22 August 2017

What If Your Ancestor Isn't Where You Expected at All?

They're not there!

The family I thought was from one town was really from the next town
Are you my hometown, Santa Paolina?
I thought it was all coming together. I thought I'd have some answers about my great great grandparents, Antonio Saviano and Colomba Consolazio. But sometimes your ancestors are not where you absolutely expected to find them.

Follow me for a moment on this genealogical path.

Recently I charted out exactly which of my direct-line ancestors I've identified. I color-coded them to show the direct ancestors of each of my four grandparents.

My progress was incredibly satisfying, but it held a startling truth. The branch whose descendants I grew up with—my maternal grandmother's branch—is the one where I've made the least progress.

I know my great grandparents, Giovanni and Maria Rosa, and each of their parents' names. But I'm troubled by the lack of progress with Maria Rosa's parents, Antonio and Colomba.

They each died in New York City. I've seen their death certificates at the New York City Municipal Archives. (They're online now!) Their parents' names were hard to read, and the source of the names was someone who never met these people.

From my earliest days in this genealogy hobby I had conflicting information about where Antonio and Colomba came from. My 96-year-old great aunt (their granddaughter) was still as sharp as a tack when she told me they were from Avellino. It was a simple fact she'd heard from her mother Maria Rosa time and time again.

OK, but Avellino is a city and a province. So where were they from?

Then I found the family's 1898 ship manifest when they sailed from Naples to New York, and it said something else. It said they were from Sant'Angelo a Cupolo. That's in the Benevento province, bordering Avellino.

Now what?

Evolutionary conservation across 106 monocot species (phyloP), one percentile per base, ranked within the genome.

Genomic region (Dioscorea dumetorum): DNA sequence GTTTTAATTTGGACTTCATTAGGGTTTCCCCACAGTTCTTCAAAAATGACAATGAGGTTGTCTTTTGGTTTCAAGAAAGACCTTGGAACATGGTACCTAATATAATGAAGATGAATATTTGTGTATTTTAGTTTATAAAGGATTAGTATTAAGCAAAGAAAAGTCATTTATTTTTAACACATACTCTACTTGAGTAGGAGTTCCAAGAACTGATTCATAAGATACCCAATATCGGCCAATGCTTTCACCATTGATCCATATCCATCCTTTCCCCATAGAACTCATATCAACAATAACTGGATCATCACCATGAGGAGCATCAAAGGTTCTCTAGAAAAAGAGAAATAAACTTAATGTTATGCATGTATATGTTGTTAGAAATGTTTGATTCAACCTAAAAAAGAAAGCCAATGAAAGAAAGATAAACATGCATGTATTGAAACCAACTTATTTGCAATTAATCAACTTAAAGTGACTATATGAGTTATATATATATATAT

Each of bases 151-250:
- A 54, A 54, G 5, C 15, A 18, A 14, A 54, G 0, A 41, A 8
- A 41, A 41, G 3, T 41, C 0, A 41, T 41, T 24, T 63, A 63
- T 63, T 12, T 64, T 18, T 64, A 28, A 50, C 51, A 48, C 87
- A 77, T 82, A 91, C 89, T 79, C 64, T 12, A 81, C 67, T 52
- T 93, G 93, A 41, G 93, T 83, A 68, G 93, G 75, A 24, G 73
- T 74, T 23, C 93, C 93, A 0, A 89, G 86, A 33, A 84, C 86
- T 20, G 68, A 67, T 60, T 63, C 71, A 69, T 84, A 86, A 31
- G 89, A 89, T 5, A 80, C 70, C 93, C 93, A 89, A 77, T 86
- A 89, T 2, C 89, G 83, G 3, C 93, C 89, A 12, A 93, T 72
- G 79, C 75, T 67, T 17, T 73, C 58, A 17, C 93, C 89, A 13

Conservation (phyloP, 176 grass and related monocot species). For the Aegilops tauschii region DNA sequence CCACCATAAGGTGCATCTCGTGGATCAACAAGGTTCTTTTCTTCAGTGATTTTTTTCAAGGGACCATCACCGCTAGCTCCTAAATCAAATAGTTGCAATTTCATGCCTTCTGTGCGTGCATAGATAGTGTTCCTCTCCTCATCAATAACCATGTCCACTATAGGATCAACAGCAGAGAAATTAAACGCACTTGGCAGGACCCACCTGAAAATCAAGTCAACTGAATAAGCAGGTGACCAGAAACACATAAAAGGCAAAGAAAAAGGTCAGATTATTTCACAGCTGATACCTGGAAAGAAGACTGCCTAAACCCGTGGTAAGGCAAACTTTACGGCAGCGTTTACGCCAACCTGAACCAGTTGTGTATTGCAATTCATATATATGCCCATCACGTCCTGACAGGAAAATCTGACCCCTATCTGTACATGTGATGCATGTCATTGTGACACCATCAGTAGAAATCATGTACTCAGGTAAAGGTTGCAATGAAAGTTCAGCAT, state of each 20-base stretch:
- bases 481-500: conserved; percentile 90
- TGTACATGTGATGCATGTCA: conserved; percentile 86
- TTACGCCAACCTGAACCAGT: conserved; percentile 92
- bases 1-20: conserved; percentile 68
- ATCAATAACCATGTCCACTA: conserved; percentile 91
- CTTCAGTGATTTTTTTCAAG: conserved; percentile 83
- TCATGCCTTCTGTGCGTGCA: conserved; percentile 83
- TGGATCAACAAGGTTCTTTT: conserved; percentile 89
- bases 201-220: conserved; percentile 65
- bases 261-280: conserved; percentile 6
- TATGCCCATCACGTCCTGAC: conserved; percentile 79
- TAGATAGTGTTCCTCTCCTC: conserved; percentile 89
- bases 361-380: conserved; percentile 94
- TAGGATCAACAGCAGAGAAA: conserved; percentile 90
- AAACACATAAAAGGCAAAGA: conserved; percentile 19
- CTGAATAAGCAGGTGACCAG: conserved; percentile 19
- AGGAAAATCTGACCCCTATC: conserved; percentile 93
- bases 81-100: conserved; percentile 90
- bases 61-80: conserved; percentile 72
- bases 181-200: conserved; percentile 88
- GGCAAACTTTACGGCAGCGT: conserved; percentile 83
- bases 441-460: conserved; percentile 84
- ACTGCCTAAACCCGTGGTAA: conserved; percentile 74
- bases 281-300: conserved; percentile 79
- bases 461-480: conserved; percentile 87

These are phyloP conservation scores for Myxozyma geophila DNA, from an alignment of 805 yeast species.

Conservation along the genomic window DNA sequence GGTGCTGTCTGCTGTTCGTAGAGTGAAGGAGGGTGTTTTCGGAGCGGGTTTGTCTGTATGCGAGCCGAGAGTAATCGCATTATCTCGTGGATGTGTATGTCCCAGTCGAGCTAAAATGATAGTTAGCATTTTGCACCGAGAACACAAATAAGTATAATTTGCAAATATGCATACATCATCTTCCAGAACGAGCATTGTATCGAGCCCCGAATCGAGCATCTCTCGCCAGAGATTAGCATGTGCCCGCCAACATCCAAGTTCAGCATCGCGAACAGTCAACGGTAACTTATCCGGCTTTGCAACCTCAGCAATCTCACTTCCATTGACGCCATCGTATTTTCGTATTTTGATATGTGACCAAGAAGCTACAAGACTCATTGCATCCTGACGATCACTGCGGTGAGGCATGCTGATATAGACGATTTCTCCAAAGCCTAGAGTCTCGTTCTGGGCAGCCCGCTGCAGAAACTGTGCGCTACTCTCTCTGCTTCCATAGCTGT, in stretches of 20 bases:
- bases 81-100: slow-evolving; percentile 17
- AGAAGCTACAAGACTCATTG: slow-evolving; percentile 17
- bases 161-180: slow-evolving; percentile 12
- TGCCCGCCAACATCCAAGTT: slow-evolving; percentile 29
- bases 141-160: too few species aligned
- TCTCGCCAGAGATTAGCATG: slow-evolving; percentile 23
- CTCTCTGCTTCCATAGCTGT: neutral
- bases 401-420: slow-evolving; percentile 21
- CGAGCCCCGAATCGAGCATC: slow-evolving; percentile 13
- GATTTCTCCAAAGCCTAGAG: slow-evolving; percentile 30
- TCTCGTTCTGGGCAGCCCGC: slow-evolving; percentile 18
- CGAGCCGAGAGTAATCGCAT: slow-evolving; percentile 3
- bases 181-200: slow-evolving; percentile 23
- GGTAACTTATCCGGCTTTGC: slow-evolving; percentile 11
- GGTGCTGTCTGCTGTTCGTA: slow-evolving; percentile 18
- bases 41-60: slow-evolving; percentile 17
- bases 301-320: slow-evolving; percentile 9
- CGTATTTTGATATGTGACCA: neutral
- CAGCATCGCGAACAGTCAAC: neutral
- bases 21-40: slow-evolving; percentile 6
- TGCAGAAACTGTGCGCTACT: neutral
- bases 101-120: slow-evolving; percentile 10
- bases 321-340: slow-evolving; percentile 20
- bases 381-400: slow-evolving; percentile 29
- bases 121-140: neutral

Their New York City marriage records say that Antonio and Colomba's daughters were born in Sant'Angelo a Cupolo. That places the family in Benevento, not Avellino.

Then I found a World War II draft registration card for Antonio and Colomba's eldest son, Semplicio. He was born in Tufo.

Woo hoo! Tufo is in Avellino!

I ordered microfilm of Tufo birth, marriage and death records from FamilySearch.org and found Semplicio's 1877 birth record. Surprisingly, I also found an 1875 birth record for another son named Raffaele. There was a younger Raffaele, so this son must have died as a child. I don't think my great aunt knew about him.

Antonio was already 33 when the first Raffaele was born. Based on my extensive research of this area at the time, I believe there must have been previous children. But the Tufo records had nothing else.

No other children of Antonio and Colomba were born in Tufo, and they were not married in Tufo.

Again, now what?

Luckily, Colomba has an uncommon maiden name of Consolazio. I scoured the Tufo records and found two men, Gaetano Consolazio and Sabato Consolazio, whose children were born in Tufo around the same time as my Raffaele and Semplicio.

this marriage document for a sibling told me the truth about my great great grandmother
My great great grandmother's brother provided the missing link.

Gaetano Consolazio's marriage document seems to hold the key to unlock this entire family's background. He was married in Tufo, but he was born in Santa Paolina—only three miles from Tufo! His marriage record also confirms his and Colomba's parents' names, which were absolutely wrong on her 1920 death record.

In 1877, the document says, 60-year-old Fiorinto Consolazio and his wife Rufina Zullo were living in Santa Paolina, Avellino.

Where does that leave us?

Colomba's brother Gaetano was born in Santa Paolina. Their parents lived in Santa Paolina. That gives me a strong reason to believe Colomba was born there. She probably married Antonio there. She may have had an earlier child there. Antonio and his siblings may have been born there, too.

I've ordered the Santa Paolina microfilm. This was my last chance to order film as the Family History Center microfilm program ends on August 31, 2017. And there's no guarantee these records will ever be digitized and put online.

So now I wait. Fingers crossed, I may soon be adding several more ancestors to my chart and datapoints to my family tree.

Oh boy, I hope they're there!

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